IRVING, Texas – Based on the first quarter of the season, the Cowboys have a poor tackling offense.
You’d hope that wouldn’t be a problem, but it’s played a significant role in the Cowboys’ two losses.
The most egregious example of poor tackling came on Bobby Carpenter’s pick-six, when Tony Romo’s old pal made five Cowboys miss while weaving all the way across the field on the 34-yard interception return. The Keystone Cowboys didn’t get more than a finger on Carpenter until left tackle Doug Free got him at the goal line. The biggest hit on the play was center Phil Costa laying out Dez Bryant as the receiver was about to make the tackle at the 18-yard line.
That wasn’t the most costly display of woeful tackling by the Dallas offense this season, though. That occurred on Jets cornerback Darrelle Revis’ 20-yard interception return in the season opener, when Revis gained most of the yardage after running through an arm tackle attempt by Bryant. Every yard mattered, because Nick Folk hit the game-winning 50-yard field goal four downs later.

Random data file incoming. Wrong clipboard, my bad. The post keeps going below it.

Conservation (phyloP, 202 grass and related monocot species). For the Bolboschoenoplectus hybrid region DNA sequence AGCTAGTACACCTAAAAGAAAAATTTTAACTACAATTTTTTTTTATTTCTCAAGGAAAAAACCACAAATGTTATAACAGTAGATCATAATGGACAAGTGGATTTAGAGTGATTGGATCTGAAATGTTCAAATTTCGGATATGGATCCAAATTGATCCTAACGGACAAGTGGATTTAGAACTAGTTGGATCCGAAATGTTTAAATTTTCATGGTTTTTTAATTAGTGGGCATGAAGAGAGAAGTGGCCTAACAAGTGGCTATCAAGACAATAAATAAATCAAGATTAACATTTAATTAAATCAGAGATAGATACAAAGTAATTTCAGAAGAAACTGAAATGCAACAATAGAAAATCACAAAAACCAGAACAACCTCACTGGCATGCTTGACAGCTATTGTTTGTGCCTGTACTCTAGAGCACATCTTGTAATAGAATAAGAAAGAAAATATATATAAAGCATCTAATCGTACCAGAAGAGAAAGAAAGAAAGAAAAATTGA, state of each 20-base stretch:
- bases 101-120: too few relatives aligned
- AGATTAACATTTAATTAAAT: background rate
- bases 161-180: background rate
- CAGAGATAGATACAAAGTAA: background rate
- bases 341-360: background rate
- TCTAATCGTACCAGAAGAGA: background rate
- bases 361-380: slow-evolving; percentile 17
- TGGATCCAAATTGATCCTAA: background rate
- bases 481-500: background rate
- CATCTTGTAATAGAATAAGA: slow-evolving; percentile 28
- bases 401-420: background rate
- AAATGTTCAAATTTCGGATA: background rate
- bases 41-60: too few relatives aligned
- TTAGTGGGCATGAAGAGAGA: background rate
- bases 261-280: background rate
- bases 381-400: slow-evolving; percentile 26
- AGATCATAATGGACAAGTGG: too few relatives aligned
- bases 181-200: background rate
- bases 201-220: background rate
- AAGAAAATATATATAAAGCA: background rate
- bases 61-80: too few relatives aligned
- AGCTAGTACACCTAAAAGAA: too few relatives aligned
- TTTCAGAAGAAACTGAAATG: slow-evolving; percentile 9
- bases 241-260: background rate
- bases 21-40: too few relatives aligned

It’s been a point of emphasis from the coaching staff, although they haven’t – and won’t – go to the extreme of having offensive players do tackling drills.
"One of things we do with that is talk about how the defense handles the ball after they’ve created a turnover, how they carry the ball, and how they block for each other," coach Jason Garrett said. "The same thing we emphasize is: If there’s ever a turnover in practice, we want our offensive line and our receivers and our tight ends and our backs and our quarterback to go get the guy.
“Now do we give them specific tackling drills and are they over on dummies hitting them? We haven’t done that. But we’ve certainly emphasized playing it real life if that does happen in practice. It’s a really important part of it.”
Unfortunately for the Cowboys, they’ve learned the hard way just how important it can be.